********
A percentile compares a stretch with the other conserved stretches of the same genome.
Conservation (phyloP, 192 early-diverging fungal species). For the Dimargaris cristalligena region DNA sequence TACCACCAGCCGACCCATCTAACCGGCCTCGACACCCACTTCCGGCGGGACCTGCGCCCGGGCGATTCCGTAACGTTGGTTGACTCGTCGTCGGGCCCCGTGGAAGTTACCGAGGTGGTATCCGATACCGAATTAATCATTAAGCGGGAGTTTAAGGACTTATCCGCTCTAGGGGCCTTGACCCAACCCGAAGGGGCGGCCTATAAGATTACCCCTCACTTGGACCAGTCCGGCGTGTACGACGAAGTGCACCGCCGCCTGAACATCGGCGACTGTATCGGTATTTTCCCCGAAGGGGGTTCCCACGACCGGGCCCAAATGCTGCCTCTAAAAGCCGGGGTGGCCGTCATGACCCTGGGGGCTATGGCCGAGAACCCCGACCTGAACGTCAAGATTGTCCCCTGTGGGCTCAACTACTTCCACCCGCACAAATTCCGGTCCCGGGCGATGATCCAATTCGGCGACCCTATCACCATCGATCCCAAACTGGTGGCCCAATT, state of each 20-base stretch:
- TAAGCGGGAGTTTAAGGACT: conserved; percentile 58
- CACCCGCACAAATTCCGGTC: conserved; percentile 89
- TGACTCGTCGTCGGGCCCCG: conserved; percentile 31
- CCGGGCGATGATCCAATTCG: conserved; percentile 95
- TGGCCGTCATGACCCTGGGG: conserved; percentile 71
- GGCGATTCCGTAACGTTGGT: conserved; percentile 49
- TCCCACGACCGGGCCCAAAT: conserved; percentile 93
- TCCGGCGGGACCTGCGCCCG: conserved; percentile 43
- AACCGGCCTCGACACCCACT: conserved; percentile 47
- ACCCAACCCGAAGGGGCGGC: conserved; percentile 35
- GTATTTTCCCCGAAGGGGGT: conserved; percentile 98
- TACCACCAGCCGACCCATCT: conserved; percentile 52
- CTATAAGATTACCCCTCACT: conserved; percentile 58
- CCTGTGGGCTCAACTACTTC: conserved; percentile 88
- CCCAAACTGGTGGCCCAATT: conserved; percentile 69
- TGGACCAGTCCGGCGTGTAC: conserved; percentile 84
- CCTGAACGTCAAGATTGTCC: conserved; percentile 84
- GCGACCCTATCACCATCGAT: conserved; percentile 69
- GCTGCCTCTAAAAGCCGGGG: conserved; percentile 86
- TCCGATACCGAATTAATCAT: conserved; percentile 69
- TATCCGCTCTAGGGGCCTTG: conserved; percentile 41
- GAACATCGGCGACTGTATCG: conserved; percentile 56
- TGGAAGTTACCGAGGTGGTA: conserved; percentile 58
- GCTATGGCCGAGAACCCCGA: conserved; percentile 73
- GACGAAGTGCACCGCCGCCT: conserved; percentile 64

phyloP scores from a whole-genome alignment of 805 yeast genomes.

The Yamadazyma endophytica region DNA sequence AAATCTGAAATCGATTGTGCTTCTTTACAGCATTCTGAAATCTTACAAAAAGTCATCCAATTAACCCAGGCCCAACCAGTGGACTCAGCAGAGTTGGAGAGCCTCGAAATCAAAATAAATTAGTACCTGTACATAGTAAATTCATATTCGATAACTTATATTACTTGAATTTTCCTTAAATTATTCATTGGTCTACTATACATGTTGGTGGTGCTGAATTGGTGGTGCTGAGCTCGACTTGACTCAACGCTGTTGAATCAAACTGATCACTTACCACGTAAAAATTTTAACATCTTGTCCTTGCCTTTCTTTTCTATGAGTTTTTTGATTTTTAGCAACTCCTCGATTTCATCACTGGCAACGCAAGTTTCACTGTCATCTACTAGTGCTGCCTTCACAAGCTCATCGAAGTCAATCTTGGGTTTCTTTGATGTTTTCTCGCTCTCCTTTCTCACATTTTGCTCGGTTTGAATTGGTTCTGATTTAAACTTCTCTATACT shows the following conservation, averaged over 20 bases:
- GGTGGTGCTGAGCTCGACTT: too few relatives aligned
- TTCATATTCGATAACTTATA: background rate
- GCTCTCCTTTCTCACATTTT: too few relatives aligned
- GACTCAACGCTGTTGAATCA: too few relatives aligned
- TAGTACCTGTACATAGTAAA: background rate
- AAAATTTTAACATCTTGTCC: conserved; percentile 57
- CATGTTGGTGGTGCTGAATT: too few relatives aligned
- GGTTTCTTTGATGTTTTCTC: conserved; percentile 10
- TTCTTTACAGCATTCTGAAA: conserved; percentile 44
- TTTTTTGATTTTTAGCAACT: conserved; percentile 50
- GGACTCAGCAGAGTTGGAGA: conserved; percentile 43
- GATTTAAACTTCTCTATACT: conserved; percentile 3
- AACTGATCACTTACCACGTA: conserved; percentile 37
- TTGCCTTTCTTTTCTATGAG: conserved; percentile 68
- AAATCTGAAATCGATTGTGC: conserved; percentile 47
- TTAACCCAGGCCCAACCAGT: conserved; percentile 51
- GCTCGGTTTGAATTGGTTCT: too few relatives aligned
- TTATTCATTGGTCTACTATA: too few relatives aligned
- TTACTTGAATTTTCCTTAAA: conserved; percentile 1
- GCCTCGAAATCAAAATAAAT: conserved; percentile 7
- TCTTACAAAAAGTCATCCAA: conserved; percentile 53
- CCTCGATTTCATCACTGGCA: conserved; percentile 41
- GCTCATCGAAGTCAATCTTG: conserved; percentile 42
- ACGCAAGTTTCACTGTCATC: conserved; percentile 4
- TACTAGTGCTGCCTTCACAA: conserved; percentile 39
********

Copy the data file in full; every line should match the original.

A percentile compares a stretch with the other conserved stretches of the same genome.
Conservation (phyloP, 192 early-diverging fungal species). For the Dimargaris cristalligena region DNA sequence TACCACCAGCCGACCCATCTAACCGGCCTCGACACCCACTTCCGGCGGGACCTGCGCCCGGGCGATTCCGTAACGTTGGTTGACTCGTCGTCGGGCCCCGTGGAAGTTACCGAGGTGGTATCCGATACCGAATTAATCATTAAGCGGGAGTTTAAGGACTTATCCGCTCTAGGGGCCTTGACCCAACCCGAAGGGGCGGCCTATAAGATTACCCCTCACTTGGACCAGTCCGGCGTGTACGACGAAGTGCACCGCCGCCTGAACATCGGCGACTGTATCGGTATTTTCCCCGAAGGGGGTTCCCACGACCGGGCCCAAATGCTGCCTCTAAAAGCCGGGGTGGCCGTCATGACCCTGGGGGCTATGGCCGAGAACCCCGACCTGAACGTCAAGATTGTCCCCTGTGGGCTCAACTACTTCCACCCGCACAAATTCCGGTCCCGGGCGATGATCCAATTCGGCGACCCTATCACCATCGATCCCAAACTGGTGGCCCAATT, state of each 20-base stretch:
- TAAGCGGGAGTTTAAGGACT: conserved; percentile 58
- CACCCGCACAAATTCCGGTC: conserved; percentile 89
- TGACTCGTCGTCGGGCCCCG: conserved; percentile 31
- CCGGGCGATGATCCAATTCG: conserved; percentile 95
- TGGCCGTCATGACCCTGGGG: conserved; percentile 71
- GGCGATTCCGTAACGTTGGT: conserved; percentile 49
- TCCCACGACCGGGCCCAAAT: conserved; percentile 93
- TCCGGCGGGACCTGCGCCCG: conserved; percentile 43
- AACCGGCCTCGACACCCACT: conserved; percentile 47
- ACCCAACCCGAAGGGGCGGC: conserved; percentile 35
- GTATTTTCCCCGAAGGGGGT: conserved; percentile 98
- TACCACCAGCCGACCCATCT: conserved; percentile 52
- CTATAAGATTACCCCTCACT: conserved; percentile 58
- CCTGTGGGCTCAACTACTTC: conserved; percentile 88
- CCCAAACTGGTGGCCCAATT: conserved; percentile 69
- TGGACCAGTCCGGCGTGTAC: conserved; percentile 84
- CCTGAACGTCAAGATTGTCC: conserved; percentile 84
- GCGACCCTATCACCATCGAT: conserved; percentile 69
- GCTGCCTCTAAAAGCCGGGG: conserved; percentile 86
- TCCGATACCGAATTAATCAT: conserved; percentile 69
- TATCCGCTCTAGGGGCCTTG: conserved; percentile 41
- GAACATCGGCGACTGTATCG: conserved; percentile 56
- TGGAAGTTACCGAGGTGGTA: conserved; percentile 58
- GCTATGGCCGAGAACCCCGA: conserved; percentile 73
- GACGAAGTGCACCGCCGCCT: conserved; percentile 64

phyloP scores from a whole-genome alignment of 805 yeast genomes.

The Yamadazyma endophytica region DNA sequence AAATCTGAAATCGATTGTGCTTCTTTACAGCATTCTGAAATCTTACAAAAAGTCATCCAATTAACCCAGGCCCAACCAGTGGACTCAGCAGAGTTGGAGAGCCTCGAAATCAAAATAAATTAGTACCTGTACATAGTAAATTCATATTCGATAACTTATATTACTTGAATTTTCCTTAAATTATTCATTGGTCTACTATACATGTTGGTGGTGCTGAATTGGTGGTGCTGAGCTCGACTTGACTCAACGCTGTTGAATCAAACTGATCACTTACCACGTAAAAATTTTAACATCTTGTCCTTGCCTTTCTTTTCTATGAGTTTTTTGATTTTTAGCAACTCCTCGATTTCATCACTGGCAACGCAAGTTTCACTGTCATCTACTAGTGCTGCCTTCACAAGCTCATCGAAGTCAATCTTGGGTTTCTTTGATGTTTTCTCGCTCTCCTTTCTCACATTTTGCTCGGTTTGAATTGGTTCTGATTTAAACTTCTCTATACT shows the following conservation, averaged over 20 bases:
- GGTGGTGCTGAGCTCGACTT: too few relatives aligned
- TTCATATTCGATAACTTATA: background rate
- GCTCTCCTTTCTCACATTTT: too few relatives aligned
- GACTCAACGCTGTTGAATCA: too few relatives aligned
- TAGTACCTGTACATAGTAAA: background rate
- AAAATTTTAACATCTTGTCC: conserved; percentile 57
- CATGTTGGTGGTGCTGAATT: too few relatives aligned
- GGTTTCTTTGATGTTTTCTC: conserved; percentile 10
- TTCTTTACAGCATTCTGAAA: conserved; percentile 44
- TTTTTTGATTTTTAGCAACT: conserved; percentile 50
- GGACTCAGCAGAGTTGGAGA: conserved; percentile 43
- GATTTAAACTTCTCTATACT: conserved; percentile 3
- AACTGATCACTTACCACGTA: conserved; percentile 37
- TTGCCTTTCTTTTCTATGAG: conserved; percentile 68
- AAATCTGAAATCGATTGTGC: conserved; percentile 47
- TTAACCCAGGCCCAACCAGT: conserved; percentile 51
- GCTCGGTTTGAATTGGTTCT: too few relatives aligned
- TTATTCATTGGTCTACTATA: too few relatives aligned
- TTACTTGAATTTTCCTTAAA: conserved; percentile 1
- GCCTCGAAATCAAAATAAAT: conserved; percentile 7
- TCTTACAAAAAGTCATCCAA: conserved; percentile 53
- CCTCGATTTCATCACTGGCA: conserved; percentile 41
- GCTCATCGAAGTCAATCTTG: conserved; percentile 42
- ACGCAAGTTTCACTGTCATC: conserved; percentile 4
- TACTAGTGCTGCCTTCACAA: conserved; percentile 39